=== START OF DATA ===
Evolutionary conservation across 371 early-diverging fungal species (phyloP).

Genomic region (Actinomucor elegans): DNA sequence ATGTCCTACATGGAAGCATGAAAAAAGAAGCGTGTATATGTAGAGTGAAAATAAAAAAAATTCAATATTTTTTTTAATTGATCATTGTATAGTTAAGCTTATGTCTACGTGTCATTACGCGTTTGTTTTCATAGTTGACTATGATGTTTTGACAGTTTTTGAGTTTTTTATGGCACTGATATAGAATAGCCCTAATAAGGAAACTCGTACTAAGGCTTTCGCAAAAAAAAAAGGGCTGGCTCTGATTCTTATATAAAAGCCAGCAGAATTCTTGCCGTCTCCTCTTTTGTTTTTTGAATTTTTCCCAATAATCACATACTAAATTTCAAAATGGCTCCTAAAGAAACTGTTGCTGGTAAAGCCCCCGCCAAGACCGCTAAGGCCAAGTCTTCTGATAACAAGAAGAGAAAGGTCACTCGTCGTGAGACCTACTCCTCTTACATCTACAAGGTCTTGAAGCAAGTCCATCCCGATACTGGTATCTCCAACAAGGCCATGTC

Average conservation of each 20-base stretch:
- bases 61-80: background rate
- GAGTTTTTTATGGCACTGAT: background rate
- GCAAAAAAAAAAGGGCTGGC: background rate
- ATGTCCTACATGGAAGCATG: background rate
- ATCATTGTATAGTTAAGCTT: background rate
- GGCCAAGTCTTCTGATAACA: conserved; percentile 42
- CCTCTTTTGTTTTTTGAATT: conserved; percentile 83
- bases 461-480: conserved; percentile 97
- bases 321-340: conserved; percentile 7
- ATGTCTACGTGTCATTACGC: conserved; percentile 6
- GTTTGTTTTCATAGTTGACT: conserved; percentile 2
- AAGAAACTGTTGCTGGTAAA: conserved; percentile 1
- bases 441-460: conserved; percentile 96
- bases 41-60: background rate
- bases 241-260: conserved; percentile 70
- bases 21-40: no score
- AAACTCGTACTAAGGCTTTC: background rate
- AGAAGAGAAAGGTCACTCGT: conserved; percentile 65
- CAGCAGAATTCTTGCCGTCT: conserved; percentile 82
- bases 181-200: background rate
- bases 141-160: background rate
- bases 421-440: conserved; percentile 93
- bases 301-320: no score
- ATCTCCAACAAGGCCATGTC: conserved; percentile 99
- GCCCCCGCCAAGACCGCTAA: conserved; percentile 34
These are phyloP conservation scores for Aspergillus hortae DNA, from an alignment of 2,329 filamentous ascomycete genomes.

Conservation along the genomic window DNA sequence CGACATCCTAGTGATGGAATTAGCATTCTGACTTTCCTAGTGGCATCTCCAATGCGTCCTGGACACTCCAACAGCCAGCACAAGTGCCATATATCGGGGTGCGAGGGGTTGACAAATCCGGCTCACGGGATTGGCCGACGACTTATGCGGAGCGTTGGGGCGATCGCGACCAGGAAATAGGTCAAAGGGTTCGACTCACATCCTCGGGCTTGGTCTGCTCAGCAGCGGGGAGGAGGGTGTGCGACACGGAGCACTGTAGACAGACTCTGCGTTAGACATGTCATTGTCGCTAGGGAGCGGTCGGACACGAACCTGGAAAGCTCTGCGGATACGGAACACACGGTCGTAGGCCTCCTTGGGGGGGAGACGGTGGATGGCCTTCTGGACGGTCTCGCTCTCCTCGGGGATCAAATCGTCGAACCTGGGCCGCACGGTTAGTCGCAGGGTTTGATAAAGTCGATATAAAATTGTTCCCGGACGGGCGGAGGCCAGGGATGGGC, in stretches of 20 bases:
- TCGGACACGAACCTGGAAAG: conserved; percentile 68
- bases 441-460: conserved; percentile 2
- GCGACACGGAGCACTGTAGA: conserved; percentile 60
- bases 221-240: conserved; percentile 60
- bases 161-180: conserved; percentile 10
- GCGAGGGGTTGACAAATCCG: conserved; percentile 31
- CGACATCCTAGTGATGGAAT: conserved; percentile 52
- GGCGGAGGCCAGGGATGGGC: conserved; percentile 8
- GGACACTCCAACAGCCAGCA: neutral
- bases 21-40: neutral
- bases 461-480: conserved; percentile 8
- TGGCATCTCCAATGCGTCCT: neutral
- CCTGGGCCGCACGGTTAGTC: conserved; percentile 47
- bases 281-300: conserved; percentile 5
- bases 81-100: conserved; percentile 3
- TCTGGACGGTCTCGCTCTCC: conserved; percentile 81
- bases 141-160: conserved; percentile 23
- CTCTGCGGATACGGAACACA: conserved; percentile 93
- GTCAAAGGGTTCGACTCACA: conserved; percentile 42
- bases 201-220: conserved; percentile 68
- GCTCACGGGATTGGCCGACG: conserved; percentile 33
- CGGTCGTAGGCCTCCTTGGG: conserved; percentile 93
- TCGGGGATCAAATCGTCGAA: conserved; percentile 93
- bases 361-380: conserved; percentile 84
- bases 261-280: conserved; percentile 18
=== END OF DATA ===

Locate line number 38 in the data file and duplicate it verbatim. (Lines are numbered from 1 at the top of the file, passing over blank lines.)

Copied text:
- GGCGGAGGCCAGGGATGGGC: conserved; percentile 8